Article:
The RF&P train starting out from Richmond in October 1865, near the Richmond Theater at 701 E. Broad St. J.R. Hamilton illustration courtesy Hibbs Collection, Valentine Richmond History Center
Flags snapped in the wind and a band played a suitable fanfare on Feb. 13, 1836, to salute the first railway train to ever chuff out of Richmond. The six handsome passenger cars and a baggage car that set out from the depot on Eighth and H (Broad) streets were drawn up H Street in a striking procession by the locomotive, a splendid steamer built in Liverpool, England, for $6,000. Most of the 150 passengers belonged to the Virginia General Assembly. The train went 20 miles, to within a half-mile of South Anna.
An immense crowd lined the track for nearly a mile to gaze upon this representative of things to come. In his assemblage of newspaper cullings titled Richmond, Her Past and Present , William Asbury Christian quotes a story: "Politics for a while were forgotten. … One describing it said, ‘We, too, have seen the light of the age burst upon us; we, too, have seen a railroad which has pierced our city and is open to the public service.' "
As Gregg Kimball notes in his book American City, Southern Place , "The city became the southernmost outpost of a Northern railroad complex in the 1830s. The earliest line from the city, the Richmond, Fredericksburg and Potomac Railroad [RF&P], integrated Richmond into the emerging rail system that eventually connected the major Eastern cities from Boston to Washington, although it required a steamship connection from Aquia Creek to Washington."
From its 1834 charter, the RF&P ran trains between Richmond and the nation's capital. The RF&P track ran more than a mile down the middle of H Street, a country road with cornfields and cow pastures on both sides and an occasional house until it reached the intersection with Seventh Street. The remoteness of Richmond's western marches was such that Judge Dabney Carr, who resided between Broad and Clay streets, named his mansion "Elba," because his place seemed as distant from the city as Napoleon's isle of exile.
The combined passenger and freight station, and the shops and headquarters of the RF&P, became established at the corner of Eighth and H streets. From here on the morning of March 23, 1849, slave Henry "Box" Brown affected an ingenious but unpleasant escape from Richmond by getting himself crated up and shipped to Philadelphia.
After the 1865 Evacuation Fire, the retail trade of the city spread north and west to Broad Street. The intention was to create a great commercial thoroughfare, though this proved difficult with trains steaming down the middle of Broad.
"One of the most notable fights in which the city was ever engaged" broiled during four years after the Civil War, Christian says, concerning the Broad Street trains. The matter came before City Council at almost every meeting. On May 1, 1872, the council passed an ordinance prohibiting locomotives on Broad Street after June 1, under penalty of $500. The RF&P offered to sell its Broad Street property to Richmond for $113,000, but the city balked.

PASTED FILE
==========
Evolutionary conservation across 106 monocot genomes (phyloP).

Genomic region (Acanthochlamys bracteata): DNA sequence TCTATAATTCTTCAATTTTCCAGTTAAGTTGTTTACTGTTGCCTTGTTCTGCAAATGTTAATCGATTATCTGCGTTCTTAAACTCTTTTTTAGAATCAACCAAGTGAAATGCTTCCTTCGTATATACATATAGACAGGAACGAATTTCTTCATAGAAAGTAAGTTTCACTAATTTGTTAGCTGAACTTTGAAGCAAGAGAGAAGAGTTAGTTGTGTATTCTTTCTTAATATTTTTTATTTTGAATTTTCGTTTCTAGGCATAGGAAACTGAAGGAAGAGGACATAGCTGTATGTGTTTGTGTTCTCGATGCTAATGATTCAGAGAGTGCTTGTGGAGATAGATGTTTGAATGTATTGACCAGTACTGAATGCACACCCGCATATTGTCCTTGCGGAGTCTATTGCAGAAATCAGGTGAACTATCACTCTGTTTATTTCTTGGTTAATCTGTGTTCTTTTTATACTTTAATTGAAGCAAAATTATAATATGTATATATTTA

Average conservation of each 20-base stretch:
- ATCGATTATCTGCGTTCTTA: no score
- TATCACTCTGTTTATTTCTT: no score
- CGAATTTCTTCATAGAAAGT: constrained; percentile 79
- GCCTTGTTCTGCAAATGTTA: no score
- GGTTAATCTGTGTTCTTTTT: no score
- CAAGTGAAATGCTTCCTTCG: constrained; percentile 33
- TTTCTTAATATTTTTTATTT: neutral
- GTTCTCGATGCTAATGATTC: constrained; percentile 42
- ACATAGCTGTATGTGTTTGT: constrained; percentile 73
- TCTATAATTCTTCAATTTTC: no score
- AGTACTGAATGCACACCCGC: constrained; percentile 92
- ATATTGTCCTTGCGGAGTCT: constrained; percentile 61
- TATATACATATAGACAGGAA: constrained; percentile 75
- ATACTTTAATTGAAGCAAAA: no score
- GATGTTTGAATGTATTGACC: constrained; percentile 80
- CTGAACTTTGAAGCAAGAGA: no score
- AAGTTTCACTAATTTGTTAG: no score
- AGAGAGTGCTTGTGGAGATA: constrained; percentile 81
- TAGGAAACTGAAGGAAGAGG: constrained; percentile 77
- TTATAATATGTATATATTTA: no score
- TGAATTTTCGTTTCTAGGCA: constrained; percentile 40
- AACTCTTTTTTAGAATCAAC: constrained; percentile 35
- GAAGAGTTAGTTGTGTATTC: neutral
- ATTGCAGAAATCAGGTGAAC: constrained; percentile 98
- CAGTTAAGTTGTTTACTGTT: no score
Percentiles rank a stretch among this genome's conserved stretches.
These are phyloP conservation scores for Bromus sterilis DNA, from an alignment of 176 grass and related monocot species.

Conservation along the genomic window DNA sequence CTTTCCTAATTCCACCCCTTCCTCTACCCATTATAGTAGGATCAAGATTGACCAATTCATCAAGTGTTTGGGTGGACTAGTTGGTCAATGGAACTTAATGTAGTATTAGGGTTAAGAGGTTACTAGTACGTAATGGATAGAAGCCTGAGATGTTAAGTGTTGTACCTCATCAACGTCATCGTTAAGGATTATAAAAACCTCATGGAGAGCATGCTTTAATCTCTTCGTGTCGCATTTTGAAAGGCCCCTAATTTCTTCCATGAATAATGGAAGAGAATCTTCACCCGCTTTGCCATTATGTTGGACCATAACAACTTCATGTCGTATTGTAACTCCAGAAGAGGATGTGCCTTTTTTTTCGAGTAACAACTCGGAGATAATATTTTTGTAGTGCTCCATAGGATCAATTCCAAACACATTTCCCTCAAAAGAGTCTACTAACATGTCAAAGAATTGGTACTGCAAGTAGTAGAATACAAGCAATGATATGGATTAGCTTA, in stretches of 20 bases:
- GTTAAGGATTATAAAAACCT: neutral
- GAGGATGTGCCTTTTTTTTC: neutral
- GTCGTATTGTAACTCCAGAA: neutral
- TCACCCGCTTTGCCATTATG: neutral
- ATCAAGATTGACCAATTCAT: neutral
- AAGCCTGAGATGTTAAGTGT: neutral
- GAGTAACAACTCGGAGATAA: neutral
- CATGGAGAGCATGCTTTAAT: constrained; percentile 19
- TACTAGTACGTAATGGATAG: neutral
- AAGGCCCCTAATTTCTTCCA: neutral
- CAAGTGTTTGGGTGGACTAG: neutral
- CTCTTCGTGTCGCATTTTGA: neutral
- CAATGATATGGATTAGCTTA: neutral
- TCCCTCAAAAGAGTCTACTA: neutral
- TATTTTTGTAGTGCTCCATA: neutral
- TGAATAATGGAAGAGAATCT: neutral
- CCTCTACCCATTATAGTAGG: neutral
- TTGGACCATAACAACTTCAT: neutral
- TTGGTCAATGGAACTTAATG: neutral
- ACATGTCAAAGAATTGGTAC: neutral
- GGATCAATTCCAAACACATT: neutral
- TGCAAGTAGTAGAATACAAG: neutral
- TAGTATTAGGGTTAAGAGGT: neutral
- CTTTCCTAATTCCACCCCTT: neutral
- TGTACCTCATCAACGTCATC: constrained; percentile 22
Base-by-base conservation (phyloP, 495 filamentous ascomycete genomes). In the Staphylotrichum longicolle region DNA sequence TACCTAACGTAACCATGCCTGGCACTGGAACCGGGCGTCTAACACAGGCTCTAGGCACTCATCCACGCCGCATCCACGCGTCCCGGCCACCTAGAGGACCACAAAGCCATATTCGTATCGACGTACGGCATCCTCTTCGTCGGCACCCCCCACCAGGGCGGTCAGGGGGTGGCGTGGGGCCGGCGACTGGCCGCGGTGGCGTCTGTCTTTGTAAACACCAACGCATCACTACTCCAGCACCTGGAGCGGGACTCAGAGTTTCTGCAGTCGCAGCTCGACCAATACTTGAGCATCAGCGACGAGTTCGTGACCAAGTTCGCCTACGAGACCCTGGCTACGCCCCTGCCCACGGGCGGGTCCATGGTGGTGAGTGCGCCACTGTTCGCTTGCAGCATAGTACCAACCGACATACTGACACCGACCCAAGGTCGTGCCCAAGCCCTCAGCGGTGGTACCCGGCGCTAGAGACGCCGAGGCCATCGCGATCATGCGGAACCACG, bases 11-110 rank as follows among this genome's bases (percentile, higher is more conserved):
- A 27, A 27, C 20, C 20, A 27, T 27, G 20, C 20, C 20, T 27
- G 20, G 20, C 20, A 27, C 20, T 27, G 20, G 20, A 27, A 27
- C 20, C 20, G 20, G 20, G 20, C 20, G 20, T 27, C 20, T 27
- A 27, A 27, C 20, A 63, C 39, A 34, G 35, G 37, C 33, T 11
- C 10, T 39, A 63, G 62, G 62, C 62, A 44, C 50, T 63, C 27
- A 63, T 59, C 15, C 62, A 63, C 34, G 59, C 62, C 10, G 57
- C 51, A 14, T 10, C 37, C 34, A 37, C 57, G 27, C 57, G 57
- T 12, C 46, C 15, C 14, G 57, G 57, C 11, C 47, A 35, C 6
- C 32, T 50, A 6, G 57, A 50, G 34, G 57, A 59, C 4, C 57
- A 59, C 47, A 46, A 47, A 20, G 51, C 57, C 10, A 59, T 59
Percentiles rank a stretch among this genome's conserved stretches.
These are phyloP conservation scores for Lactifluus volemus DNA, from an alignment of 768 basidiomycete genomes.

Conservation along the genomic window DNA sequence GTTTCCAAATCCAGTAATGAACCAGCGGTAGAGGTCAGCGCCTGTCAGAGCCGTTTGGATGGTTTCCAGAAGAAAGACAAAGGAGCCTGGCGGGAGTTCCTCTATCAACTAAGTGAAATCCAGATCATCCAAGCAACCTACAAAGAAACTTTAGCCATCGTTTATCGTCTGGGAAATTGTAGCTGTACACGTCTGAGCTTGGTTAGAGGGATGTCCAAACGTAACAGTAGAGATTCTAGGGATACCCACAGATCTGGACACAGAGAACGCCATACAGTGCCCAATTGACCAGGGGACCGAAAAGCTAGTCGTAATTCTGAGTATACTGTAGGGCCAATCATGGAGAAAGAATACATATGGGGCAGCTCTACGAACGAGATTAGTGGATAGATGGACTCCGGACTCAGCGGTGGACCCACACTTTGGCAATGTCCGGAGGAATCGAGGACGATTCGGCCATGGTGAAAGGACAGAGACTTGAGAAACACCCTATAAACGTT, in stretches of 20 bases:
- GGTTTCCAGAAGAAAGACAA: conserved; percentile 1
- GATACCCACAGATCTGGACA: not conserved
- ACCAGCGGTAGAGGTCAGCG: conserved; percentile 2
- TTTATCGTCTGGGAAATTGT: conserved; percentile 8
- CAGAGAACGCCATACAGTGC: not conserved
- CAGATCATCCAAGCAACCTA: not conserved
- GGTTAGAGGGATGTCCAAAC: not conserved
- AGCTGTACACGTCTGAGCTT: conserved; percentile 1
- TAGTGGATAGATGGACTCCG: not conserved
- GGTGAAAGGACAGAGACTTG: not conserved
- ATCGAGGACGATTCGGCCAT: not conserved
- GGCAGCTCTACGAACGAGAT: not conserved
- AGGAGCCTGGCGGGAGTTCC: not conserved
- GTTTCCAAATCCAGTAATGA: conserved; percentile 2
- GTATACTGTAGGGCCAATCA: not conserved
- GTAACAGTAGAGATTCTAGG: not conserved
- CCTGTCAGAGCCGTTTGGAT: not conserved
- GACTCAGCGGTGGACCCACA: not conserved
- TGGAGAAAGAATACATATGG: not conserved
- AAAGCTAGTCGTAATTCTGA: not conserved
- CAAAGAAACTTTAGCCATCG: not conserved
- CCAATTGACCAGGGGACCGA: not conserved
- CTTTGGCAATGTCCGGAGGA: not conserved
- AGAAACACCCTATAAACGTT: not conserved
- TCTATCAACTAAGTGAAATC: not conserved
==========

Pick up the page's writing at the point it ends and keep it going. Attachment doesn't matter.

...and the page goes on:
The first fatality occurred in September 1873. A passing train caused a horse hitched to a streetcar near Broad and Eighth to panic and gallop off while still attached to the car. The animal trampled a man named Thomas Clemmitt and injured several women bystanders. The accident brought a crowd of some 400 people; they piled wood on the track and threatened to kill the engineer who removed the barricade.
Lawyer James Lyons' Broad Street Association waged a vehement anti-train campaign that resulted in the RF&P being hauled into Police Court on Jan. 7, 1874, and fined $500 for running a locomotive on Broad Street. An appeal went to Circuit Court, and the judge upheld the decision. An appeal to the Supreme Court of Appeals was rejected.
RF&P then used horses to pull its cars. This worked for a while. The company later moved the depot to the upper end of Broad and established a passenger station at Broad and Pine, calling it Elba, for the old estate between Broad and Clay. Some residents — perhaps because of the now-almost-vanished Richmond accent, perhaps due to its shape — called it "Elbow" station. On its site will rise Virginia Commonwealth University's Institute for Contemporary Art in 2015.
In 1887, both the RF&P and the Richmond & Petersburg (later the Atlantic Coast Line) railroads combined to build the new Byrd Station, which opened on April 11 at the corner of Seventh and Byrd streets. Richmond hotelier A.J. Ford remodeled the Eighth and Broad depot for an "opera house" that presented vaudeville and variety acts. This ultimately became the Colonial movie theater (1921 to 1981), the façade of which forms a state office building.
The continuing challenges and controversies surrounding rail lines in the city were alleviated by the construction by the RF&P of Union (colloquially known as Broad Street) Station, designed by New York architect John Russell Pope, whose other work includes Washington's National Gallery of Art. The domed building opened Jan. 6, 1919, six months late and almost $2 million over budget. The station closed in 1975 and is today's Science Museum of Virginia.